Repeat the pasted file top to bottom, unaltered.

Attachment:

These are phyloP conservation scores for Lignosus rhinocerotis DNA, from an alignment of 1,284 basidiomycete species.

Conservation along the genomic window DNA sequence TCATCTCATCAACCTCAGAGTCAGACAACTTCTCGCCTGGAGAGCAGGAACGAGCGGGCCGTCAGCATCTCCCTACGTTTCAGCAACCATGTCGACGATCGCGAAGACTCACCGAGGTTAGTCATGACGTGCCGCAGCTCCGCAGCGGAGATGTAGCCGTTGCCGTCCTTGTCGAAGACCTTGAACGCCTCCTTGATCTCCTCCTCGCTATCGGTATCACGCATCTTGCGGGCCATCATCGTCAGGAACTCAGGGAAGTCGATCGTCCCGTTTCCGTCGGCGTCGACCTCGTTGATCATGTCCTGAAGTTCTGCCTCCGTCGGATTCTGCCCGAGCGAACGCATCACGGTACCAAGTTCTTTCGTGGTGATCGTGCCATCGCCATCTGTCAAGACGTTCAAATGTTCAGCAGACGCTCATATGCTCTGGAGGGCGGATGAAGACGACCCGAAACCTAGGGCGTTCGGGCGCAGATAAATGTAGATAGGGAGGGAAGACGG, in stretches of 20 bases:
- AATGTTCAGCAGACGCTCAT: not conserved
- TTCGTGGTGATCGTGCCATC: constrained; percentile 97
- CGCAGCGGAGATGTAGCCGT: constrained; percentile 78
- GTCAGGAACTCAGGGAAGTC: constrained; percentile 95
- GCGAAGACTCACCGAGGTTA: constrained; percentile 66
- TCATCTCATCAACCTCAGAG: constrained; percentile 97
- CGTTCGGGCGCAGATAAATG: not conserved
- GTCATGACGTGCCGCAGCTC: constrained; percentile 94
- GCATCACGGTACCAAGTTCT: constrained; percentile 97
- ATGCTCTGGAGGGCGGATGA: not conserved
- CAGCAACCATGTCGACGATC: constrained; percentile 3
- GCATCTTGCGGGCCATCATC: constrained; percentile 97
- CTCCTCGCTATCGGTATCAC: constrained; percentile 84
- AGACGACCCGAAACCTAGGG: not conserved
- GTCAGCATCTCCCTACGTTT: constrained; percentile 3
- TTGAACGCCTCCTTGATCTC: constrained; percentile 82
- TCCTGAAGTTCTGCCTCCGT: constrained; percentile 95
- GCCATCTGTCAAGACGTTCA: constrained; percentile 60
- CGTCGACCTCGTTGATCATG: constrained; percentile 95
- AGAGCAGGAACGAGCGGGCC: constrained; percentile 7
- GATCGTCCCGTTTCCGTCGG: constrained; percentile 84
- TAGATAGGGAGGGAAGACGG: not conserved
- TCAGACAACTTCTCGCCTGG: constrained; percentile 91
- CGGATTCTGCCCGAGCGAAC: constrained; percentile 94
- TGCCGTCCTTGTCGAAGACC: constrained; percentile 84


These are phyloP conservation scores for Lignosus rhinocerotis DNA, from an alignment of 1,284 basidiomycete species.

Conservation along the genomic window DNA sequence TCATCTCATCAACCTCAGAGTCAGACAACTTCTCGCCTGGAGAGCAGGAACGAGCGGGCCGTCAGCATCTCCCTACGTTTCAGCAACCATGTCGACGATCGCGAAGACTCACCGAGGTTAGTCATGACGTGCCGCAGCTCCGCAGCGGAGATGTAGCCGTTGCCGTCCTTGTCGAAGACCTTGAACGCCTCCTTGATCTCCTCCTCGCTATCGGTATCACGCATCTTGCGGGCCATCATCGTCAGGAACTCAGGGAAGTCGATCGTCCCGTTTCCGTCGGCGTCGACCTCGTTGATCATGTCCTGAAGTTCTGCCTCCGTCGGATTCTGCCCGAGCGAACGCATCACGGTACCAAGTTCTTTCGTGGTGATCGTGCCATCGCCATCTGTCAAGACGTTCAAATGTTCAGCAGACGCTCATATGCTCTGGAGGGCGGATGAAGACGACCCGAAACCTAGGGCGTTCGGGCGCAGATAAATGTAGATAGGGAGGGAAGACGG, in stretches of 20 bases:
- AATGTTCAGCAGACGCTCAT: not conserved
- TTCGTGGTGATCGTGCCATC: constrained; percentile 97
- CGCAGCGGAGATGTAGCCGT: constrained; percentile 78
- GTCAGGAACTCAGGGAAGTC: constrained; percentile 95
- GCGAAGACTCACCGAGGTTA: constrained; percentile 66
- TCATCTCATCAACCTCAGAG: constrained; percentile 97
- CGTTCGGGCGCAGATAAATG: not conserved
- GTCATGACGTGCCGCAGCTC: constrained; percentile 94
- GCATCACGGTACCAAGTTCT: constrained; percentile 97
- ATGCTCTGGAGGGCGGATGA: not conserved
- CAGCAACCATGTCGACGATC: constrained; percentile 3
- GCATCTTGCGGGCCATCATC: constrained; percentile 97
- CTCCTCGCTATCGGTATCAC: constrained; percentile 84
- AGACGACCCGAAACCTAGGG: not conserved
- GTCAGCATCTCCCTACGTTT: constrained; percentile 3
- TTGAACGCCTCCTTGATCTC: constrained; percentile 82
- TCCTGAAGTTCTGCCTCCGT: constrained; percentile 95
- GCCATCTGTCAAGACGTTCA: constrained; percentile 60
- CGTCGACCTCGTTGATCATG: constrained; percentile 95
- AGAGCAGGAACGAGCGGGCC: constrained; percentile 7
- GATCGTCCCGTTTCCGTCGG: constrained; percentile 84
- TAGATAGGGAGGGAAGACGG: not conserved
- TCAGACAACTTCTCGCCTGG: constrained; percentile 91
- CGGATTCTGCCCGAGCGAAC: constrained; percentile 94
- TGCCGTCCTTGTCGAAGACC: constrained; percentile 84